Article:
Wanting a better future may mean thinking differently and being more open to other ways of taking action and listening to new discourses if the current situation is to change. Strong nationalistic sentiments among Serbs living in northern Kosovo are threatening to break down. Marginalized groups living in Kosovo must be given a voice along with majority groups whose voices are already heard, so range of discourses on possible future needs can be provided by participants. Looking at all the future possibilities shared from an interest-based perspective will help develop collaboration and cooperation between all participants directly involved. From this, sustainable solutions will be found by the participants themselves who will then take ownership of them. This is preferable to powerful institutions insisting on conditions.

Finding out the strengths of everyone involved and building on them develops confidence, competence and trust which is essential for successful outcomes. When each person feels able to articulate his or her own needs rather than speaking through another party then real progress will have been achieved. When individuals can express their own stories and others can refrain from judging then the voices of all will be truly heard, acknowledged and appreciated by those present. It will be possible to find areas of commonality which can be highlighted and used to build a strong foundation from which positive relationship building will grow.

Glimmers of hope already exist and changing the mindset of young people in Kosovo is one example of a more creative way to gain a long term positive relationship between the Albanians and Serbs. Felisa Tibbitts, a former University for Peace lecturer, was hired by the Office for National Minorities in Kosovo to draft an intercultural textbook for Kosovo youth. Cultural practices and traditions from a range of ethnic minorities living in Kosovo have been included after gaining input from the Minority Community Council in Kosovo who listened to each other and shared key views. Felisa Tibbitts believes cultivating knowledge of others that recognizes similarities and differences in the backgrounds of youth is a very good investment for any education system. It is how an inclusive intergenerational society develops. This is especially so in Kosovo, where children attend separate Albanian or Serbian schools and learn in different languages. Unfortunately such ethnic segregation can entrench differences and increase generational conflict.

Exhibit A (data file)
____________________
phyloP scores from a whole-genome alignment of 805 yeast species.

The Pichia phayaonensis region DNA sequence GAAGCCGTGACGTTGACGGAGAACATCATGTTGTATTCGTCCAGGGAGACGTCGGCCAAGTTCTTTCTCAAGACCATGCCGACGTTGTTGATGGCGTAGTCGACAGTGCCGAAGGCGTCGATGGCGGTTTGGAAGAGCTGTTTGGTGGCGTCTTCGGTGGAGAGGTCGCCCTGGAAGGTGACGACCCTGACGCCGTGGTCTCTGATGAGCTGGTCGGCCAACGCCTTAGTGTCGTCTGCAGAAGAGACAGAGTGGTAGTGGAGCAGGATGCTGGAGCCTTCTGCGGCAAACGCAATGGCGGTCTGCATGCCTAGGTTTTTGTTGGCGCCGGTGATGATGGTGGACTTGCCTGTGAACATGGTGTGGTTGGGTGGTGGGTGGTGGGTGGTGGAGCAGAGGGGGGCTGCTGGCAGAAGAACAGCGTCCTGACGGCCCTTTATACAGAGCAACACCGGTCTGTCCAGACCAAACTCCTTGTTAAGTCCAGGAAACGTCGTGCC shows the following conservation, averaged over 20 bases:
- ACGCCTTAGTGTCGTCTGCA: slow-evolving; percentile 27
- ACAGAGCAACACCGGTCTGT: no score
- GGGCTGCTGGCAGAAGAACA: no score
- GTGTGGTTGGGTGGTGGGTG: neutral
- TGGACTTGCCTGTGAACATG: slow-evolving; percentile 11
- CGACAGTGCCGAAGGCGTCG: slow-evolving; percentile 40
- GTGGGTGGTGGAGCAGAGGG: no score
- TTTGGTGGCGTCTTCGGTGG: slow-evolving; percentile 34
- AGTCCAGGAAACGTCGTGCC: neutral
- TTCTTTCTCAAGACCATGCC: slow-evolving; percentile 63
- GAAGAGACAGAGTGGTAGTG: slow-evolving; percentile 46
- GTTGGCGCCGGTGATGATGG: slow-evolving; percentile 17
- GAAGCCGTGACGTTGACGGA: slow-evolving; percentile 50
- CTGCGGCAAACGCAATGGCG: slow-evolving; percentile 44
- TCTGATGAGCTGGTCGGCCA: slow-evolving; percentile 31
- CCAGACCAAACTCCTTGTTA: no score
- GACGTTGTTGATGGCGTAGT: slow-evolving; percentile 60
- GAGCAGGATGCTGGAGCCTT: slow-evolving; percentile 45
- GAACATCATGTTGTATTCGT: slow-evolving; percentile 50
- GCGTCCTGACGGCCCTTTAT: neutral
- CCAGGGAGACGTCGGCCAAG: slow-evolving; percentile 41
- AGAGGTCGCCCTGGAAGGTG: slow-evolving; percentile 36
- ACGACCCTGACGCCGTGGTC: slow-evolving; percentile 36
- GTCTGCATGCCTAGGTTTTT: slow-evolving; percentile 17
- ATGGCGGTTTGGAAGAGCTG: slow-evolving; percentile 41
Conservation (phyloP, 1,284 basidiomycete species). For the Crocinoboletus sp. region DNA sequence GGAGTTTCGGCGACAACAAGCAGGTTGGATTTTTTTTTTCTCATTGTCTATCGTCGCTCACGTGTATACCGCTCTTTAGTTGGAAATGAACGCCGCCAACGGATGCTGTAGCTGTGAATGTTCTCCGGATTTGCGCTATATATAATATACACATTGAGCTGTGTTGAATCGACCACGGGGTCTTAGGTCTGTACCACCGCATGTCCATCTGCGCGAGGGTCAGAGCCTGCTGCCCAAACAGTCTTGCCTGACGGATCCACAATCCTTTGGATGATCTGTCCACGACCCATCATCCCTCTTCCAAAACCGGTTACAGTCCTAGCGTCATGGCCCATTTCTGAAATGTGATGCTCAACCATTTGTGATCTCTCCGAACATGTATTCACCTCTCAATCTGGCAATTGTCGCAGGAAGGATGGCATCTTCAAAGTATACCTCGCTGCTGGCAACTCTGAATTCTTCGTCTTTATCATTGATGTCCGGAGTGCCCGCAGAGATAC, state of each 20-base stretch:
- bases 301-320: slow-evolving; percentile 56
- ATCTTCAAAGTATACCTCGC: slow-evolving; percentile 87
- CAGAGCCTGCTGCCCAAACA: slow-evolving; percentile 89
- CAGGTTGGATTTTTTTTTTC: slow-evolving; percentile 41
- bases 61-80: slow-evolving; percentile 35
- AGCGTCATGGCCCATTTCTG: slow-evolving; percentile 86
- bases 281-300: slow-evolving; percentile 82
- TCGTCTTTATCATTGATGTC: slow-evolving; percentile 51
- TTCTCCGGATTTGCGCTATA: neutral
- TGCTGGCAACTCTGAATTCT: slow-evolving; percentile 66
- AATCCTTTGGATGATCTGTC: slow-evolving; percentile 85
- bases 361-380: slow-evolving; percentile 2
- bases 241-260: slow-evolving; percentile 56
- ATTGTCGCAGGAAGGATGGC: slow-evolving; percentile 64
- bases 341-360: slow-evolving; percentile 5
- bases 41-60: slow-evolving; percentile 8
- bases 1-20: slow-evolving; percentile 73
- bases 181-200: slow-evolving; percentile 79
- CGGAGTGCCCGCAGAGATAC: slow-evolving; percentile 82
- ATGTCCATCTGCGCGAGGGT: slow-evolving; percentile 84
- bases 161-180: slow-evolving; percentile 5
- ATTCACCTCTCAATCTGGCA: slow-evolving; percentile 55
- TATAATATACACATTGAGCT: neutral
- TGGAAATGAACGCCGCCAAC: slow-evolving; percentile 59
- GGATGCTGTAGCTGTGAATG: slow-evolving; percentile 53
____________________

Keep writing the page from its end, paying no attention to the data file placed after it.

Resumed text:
Although it is hard work and time consuming, extensive participation by all communities, including all minorities, is essential. It is the only way forward to avoid discrimination, segregation and conflict. Promoting reconciliation and policies leading to integration are necessary if a sustainable, peaceful future for Kosovo and Serbia is the goal.

Louisa Slack

Louisa Slack

I have just completed my undergraduate degree in Anthropology, Criminology and International Relations. I am particularly interested in long term peaceful solutions to all conflicts, how societies deal with marginalized groups and the role of culture in providing peaceful solutions.
Louisa Slack

About Louisa Slack

I have just completed my undergraduate degree in Anthropology, Criminology and International Relations. I am particularly interested in long term peaceful solutions to all conflicts, how societies deal with marginalized groups and the role of culture in providing peaceful solutions.